Generation Y has a tendency to just do. We don’t really think about the “plan” or how it’s actually going to be executed, or who's going to do what. Generation Y entrepreneurs have a unique sense of business style and -- as is often noted in articles about Gen Y’ers -- we are the least likely to have a traditional business plan written out. Most of us claim it’s a living work in progress in our heads. As part of the beginning bit of Gen Y, I can sadly say the same. Though as a personal disclaimer, I tend to believe that the real game changers are the cusp generation. It’s the end of X and the beginning of Y. Those are the real movers and shakers.

But this blog entry is not supposed to be about Gen X versus Gen Y versus the Boomers…It’s really about my shipping methods. Bear with me here…. Stupidly, I really thought I would just ship all my products via FedEx. In the beginning my initial order was maybe 300 bags, and I didn’t really think it would be a massive ordeal to have it shipped via FedEx or UPS, or even DHL. (Sorry FedEx you know I have a love affair with you, but didn’t want to leave out your partners in crime!) But then my orders grew, and I still didn’t stop to think that it would be a big problem to ship via air. I mean, really how expensive could it be? Well. Very. Very. VERY. VERY. EXPENSIVE!

Long story short, I am lucky to have an angel amongst us. She is someone I am incredibly grateful to have met and to know, both on a personal and professional level. In any case, she’s literally saved my company from complete bankruptcy. Me and my Gen Y philosophy, only half sort of looked into the airfreight versus shipping freight financial issues. I just always assumed we were too small to get on a boat and not too big to not be able to afford air. But I was wrong. To cut it short—my bags are going on a boat. And since I have a minor obsession with barges (okay okay, enough from the peanut gallery…I have a MASSIVE obsession with barges. And please don’t ask because I really can’t explain it.) I’m really excited. Even if I may never actually get to be on a barge, at least my bags will. And they are almost ready to travel the Pacific Ocean! Very exciting…. even if my Gen Y antics had to be saved by my angel of a friend.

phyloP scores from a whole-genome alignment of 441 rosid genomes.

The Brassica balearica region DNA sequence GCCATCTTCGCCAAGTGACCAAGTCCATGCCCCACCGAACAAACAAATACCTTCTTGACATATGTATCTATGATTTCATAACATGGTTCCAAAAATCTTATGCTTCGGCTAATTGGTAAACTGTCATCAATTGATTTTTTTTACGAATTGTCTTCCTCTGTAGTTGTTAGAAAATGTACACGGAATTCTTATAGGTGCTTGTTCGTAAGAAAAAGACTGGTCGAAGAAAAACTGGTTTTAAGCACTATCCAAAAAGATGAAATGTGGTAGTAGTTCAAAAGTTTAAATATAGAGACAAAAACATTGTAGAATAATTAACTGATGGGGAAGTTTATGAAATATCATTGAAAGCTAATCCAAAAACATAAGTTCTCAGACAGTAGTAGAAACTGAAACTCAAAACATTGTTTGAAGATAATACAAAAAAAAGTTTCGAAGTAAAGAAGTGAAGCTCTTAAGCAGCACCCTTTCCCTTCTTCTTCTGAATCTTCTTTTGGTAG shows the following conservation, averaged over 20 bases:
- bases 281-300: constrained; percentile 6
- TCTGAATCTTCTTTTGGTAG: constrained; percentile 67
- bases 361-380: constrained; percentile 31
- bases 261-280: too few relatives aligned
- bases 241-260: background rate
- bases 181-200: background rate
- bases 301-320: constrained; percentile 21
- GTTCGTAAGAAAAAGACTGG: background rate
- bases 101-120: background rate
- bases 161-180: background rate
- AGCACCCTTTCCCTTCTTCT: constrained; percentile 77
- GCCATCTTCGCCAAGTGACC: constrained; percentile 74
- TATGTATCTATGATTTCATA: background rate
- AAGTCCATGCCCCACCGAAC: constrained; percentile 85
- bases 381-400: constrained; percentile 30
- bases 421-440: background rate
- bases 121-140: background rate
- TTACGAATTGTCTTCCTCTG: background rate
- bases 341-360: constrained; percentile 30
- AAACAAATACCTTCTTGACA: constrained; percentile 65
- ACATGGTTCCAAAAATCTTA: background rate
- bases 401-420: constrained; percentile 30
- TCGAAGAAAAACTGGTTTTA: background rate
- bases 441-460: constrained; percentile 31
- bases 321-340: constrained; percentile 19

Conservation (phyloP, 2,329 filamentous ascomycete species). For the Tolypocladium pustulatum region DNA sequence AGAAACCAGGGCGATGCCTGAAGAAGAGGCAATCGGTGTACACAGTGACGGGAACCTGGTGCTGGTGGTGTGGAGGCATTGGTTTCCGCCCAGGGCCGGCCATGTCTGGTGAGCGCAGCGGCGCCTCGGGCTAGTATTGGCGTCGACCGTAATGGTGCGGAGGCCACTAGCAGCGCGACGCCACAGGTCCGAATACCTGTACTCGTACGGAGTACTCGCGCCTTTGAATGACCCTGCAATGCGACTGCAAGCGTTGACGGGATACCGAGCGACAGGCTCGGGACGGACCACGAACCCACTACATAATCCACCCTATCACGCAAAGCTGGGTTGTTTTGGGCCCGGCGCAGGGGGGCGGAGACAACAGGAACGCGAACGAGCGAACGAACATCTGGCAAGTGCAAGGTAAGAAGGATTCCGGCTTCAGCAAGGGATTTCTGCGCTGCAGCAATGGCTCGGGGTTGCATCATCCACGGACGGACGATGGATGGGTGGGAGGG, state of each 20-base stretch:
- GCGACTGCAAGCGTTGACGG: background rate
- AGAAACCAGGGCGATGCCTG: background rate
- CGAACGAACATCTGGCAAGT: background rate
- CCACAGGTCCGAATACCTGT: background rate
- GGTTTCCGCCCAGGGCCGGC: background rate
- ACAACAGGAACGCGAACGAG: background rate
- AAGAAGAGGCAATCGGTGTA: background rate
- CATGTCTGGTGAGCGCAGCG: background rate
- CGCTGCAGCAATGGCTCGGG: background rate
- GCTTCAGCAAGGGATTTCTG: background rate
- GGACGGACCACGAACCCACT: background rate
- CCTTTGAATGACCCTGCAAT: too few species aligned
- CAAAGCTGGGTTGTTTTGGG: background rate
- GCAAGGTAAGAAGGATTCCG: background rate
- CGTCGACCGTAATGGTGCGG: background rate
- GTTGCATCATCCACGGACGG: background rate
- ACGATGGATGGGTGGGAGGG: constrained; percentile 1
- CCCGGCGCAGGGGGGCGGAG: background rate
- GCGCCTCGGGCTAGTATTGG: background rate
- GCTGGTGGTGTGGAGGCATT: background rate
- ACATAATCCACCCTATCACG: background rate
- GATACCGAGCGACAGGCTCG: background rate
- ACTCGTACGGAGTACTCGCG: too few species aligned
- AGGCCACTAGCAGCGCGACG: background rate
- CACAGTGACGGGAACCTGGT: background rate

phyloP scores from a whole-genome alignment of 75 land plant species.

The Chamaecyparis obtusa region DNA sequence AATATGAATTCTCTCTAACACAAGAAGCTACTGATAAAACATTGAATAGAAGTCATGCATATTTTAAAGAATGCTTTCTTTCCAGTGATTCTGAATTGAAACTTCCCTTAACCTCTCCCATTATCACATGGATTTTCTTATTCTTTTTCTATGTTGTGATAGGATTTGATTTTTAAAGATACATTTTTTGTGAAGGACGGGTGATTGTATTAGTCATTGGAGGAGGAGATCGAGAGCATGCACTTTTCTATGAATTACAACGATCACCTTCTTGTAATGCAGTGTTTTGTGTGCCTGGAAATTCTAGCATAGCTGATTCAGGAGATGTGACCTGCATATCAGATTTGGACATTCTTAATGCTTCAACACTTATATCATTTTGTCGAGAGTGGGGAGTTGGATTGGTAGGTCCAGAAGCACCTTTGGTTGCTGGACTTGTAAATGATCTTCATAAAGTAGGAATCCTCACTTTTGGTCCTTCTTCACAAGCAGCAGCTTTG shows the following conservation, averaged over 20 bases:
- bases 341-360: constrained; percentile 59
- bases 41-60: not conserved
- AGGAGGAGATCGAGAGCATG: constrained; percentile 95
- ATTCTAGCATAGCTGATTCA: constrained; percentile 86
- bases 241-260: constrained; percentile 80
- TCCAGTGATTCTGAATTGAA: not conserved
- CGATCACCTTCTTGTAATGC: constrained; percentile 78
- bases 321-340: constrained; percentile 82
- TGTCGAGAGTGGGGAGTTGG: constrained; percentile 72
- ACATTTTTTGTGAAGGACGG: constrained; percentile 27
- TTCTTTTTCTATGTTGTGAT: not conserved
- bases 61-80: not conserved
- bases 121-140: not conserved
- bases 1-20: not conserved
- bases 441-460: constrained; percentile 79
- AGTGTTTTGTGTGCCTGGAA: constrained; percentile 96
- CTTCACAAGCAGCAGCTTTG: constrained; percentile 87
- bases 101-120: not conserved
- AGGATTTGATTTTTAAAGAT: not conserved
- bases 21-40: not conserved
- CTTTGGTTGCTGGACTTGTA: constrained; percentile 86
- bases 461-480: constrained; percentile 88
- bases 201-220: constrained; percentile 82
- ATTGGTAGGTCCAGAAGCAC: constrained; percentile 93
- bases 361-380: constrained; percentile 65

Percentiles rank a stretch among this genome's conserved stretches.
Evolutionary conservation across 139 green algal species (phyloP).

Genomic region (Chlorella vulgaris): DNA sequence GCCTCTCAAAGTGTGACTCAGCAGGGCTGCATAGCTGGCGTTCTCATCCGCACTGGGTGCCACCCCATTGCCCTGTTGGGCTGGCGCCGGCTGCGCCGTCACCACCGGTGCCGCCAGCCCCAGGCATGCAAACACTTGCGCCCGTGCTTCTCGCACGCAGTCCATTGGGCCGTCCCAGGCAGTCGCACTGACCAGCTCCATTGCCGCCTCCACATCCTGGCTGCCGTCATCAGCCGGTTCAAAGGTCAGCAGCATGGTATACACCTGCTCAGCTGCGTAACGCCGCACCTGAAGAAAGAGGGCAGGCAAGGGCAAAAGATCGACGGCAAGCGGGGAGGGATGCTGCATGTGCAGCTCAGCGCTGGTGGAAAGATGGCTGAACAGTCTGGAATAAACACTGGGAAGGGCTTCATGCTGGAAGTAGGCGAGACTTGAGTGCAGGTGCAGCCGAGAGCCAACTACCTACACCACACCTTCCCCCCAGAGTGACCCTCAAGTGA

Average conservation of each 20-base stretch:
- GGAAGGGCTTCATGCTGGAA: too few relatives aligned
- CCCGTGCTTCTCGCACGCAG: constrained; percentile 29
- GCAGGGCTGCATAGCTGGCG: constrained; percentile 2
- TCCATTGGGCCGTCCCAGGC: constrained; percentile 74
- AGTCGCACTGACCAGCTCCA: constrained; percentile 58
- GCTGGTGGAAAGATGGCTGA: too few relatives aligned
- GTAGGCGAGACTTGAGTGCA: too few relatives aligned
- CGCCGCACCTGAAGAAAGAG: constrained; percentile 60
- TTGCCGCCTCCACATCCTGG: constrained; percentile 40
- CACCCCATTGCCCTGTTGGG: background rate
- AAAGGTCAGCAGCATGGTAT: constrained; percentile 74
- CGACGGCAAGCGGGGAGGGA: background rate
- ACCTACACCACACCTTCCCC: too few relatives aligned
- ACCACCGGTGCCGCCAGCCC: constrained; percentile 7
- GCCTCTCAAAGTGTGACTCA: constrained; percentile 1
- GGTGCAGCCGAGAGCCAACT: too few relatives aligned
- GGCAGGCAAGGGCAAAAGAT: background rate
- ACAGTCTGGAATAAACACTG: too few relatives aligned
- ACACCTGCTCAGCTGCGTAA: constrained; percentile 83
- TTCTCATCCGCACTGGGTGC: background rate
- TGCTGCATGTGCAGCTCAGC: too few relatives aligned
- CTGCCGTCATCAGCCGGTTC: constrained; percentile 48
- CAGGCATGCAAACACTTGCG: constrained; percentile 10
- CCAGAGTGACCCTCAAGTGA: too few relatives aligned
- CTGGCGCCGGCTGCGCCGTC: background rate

Sunday, July 10, 2011

Pantones and color creation

Since we’re almost done with production for Fall, I’ve just now started to think about Spring 2012. I know, I’m really off schedule, and designing way too close in to the season. Not that that’s a bad thing, it’s actually a really good thing if you can keep it up as you get big and your orders get bigger. In any case, my incredible Istanbul trip has led me to think about color as a first priority. Instead of having to make an immediate choice, I started to sift through all the pantone books just pulling anything I loved. Unsurprisingly, I ended up with something like 50 colors! Surprisingly though, they are all pretty close in the same palette. And yes, very Istanbul-inspired….warm mustards, pale roses, azure blues, and cloudy neutrals…. I haven’t yet pinned it down to my top 25, and from there I’ll have to cut it down even further…. I guess I’m not ready to commit yet, but at least we’re moving in the right direction! Can’t wait for Spring 2012!

Monday, July 4, 2011

China and looking forward

Wow, in China, AGAIN. If it weren’t for my love of what I do, I think I could get sick of China really quickly. And in some respects I am. I’m tired of living in a hotel room where everybody seems to know who I am. And I’m tired of Chinese food; I actually really can’t stand it. And I’m tired of long drives to the hot factory. But I’m not so tired of developing and creating and dreaming and drawing. I love that about my life. I dream and I draw and I color. It’s like I’m five years old again….